Why does Bitrebel have 65+ Ignores?
Because Bitrebel says things that some people do not want YOU to hear.
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June 20, 2011, 09:55:16 PM
 #119

Drugs serve this purpose also, and fit the definition then. Are drugs currency?

No, drugs are a commodity  Cheesy

Commodities can be used as means of exchange in barter or through exchanges, but they are not currency in the legal sense. Usually, we define them as symbolic value imprinted in a coin, paper, or electronic medium (read the definition of electronic money in the European Directives for example).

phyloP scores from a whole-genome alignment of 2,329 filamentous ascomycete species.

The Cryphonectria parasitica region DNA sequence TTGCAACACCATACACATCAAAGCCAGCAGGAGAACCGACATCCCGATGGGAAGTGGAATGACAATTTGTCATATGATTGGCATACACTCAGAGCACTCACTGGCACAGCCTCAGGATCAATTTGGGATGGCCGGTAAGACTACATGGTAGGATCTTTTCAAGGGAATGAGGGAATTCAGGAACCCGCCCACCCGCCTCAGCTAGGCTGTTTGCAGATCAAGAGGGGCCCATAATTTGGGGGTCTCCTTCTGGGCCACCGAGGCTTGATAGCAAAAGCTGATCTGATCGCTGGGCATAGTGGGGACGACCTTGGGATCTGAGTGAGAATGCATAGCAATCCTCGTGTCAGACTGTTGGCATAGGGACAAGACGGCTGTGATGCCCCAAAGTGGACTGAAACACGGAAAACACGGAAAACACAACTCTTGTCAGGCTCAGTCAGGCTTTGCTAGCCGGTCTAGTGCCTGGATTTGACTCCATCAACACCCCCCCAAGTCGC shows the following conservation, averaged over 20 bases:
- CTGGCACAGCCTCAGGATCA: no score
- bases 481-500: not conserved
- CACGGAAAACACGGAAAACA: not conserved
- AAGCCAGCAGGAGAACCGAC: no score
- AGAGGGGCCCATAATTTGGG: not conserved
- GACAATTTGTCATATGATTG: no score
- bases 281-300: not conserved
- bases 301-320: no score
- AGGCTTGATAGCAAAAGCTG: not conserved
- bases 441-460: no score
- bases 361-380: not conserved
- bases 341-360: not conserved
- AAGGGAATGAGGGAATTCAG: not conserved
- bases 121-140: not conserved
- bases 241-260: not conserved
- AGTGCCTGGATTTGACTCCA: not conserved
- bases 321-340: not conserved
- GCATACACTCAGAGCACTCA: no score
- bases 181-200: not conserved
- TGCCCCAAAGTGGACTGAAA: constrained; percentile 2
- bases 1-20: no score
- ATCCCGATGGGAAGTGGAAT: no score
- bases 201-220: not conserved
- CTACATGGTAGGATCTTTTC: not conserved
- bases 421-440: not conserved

I really recommend Friedman's article I cited earlier.
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June 20, 2011, 09:59:37 PM
 #120

holy ####! all other virtual and non virtual currencies not issued by some governments must be illegal

lets shut down any site using any sort of credits and tokens, they are clearly have no right to assign you their currencies in exchange for a government issued money, lets start with FB and WOW for starters
lets go after anyone doing any trades and any barters not made in fiat currencies
lets shut down all casinos and gambling sites for playing and exchanging chips for money
and lastly lets shutdown communities using their own currencies (there is another town in US using own currency other than what was mentioned earlier in this thread)